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Nano Lett. 2008 Feb;8(2):446-51. doi: 10.1021/nl072369t. Epub 2008 Jan 9.

Experimental observation of an extremely dark material made by a low-density nanotube array.

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  • 1The Future Chips Constellation & Department of Physics, Applied Physics and Astronomy, Rensselaer Polytechnic Institute, Troy, New York 12180, USA.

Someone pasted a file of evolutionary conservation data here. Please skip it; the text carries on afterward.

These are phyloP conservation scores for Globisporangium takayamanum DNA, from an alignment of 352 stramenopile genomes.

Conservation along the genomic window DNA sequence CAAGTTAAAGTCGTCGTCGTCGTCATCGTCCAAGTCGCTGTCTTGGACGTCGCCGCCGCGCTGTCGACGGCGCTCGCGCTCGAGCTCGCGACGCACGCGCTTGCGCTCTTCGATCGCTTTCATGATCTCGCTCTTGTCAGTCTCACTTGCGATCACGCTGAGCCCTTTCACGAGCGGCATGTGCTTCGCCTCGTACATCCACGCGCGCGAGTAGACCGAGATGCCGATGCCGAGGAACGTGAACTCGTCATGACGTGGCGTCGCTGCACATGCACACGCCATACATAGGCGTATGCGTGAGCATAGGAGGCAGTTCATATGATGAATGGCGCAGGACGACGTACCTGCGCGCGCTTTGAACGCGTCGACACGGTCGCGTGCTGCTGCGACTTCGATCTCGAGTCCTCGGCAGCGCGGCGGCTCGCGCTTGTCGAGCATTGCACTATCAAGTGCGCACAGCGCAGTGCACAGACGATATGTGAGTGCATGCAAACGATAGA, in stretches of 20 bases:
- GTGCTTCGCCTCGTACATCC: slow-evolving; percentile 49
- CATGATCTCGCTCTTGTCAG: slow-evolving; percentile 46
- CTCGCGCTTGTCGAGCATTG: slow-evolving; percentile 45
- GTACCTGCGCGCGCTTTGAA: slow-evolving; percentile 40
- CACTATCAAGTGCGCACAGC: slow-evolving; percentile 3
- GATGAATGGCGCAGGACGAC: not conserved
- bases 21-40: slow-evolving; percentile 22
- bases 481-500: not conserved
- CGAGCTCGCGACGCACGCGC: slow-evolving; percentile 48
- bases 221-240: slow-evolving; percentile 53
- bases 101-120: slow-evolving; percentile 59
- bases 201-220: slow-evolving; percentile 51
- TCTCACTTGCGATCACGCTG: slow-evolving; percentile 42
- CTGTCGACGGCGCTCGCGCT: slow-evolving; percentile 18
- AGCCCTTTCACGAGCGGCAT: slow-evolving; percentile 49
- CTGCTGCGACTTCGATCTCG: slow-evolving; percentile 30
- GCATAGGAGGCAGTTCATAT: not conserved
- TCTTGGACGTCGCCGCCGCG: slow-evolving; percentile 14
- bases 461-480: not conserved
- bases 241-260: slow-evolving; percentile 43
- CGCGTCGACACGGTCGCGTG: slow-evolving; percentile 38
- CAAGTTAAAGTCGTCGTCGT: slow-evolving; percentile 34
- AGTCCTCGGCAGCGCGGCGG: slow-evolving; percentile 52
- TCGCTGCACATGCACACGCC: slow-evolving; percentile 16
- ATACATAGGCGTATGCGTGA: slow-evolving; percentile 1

An ideal black material absorbs light perfectly at all angles and over all wavelengths. Here, we show that low-density vertically aligned carbon nanotube arrays can be engineered to have an extremely low index of refraction, as predicted recently by theory [Garcia-Vidal, F. J.; Pitarke, J. M.; Pendry, J. B. Phys. Rev. Lett. 1997, 78, 4289-4292] and, combined with the nanoscale surface roughness of the arrays, can produce a near-perfect optical absorption material. An ultralow diffused reflectance of 1 x 10(-7) measured from such arrays is an order-of-magnitude lower compared to commercial low-reflectance standard carbon. The corresponding integrated total reflectance of 0.045% from the nanotube arrays is three times lower than the lowest-ever reported values of optical reflectance from any material, making it the darkest man-made material ever.

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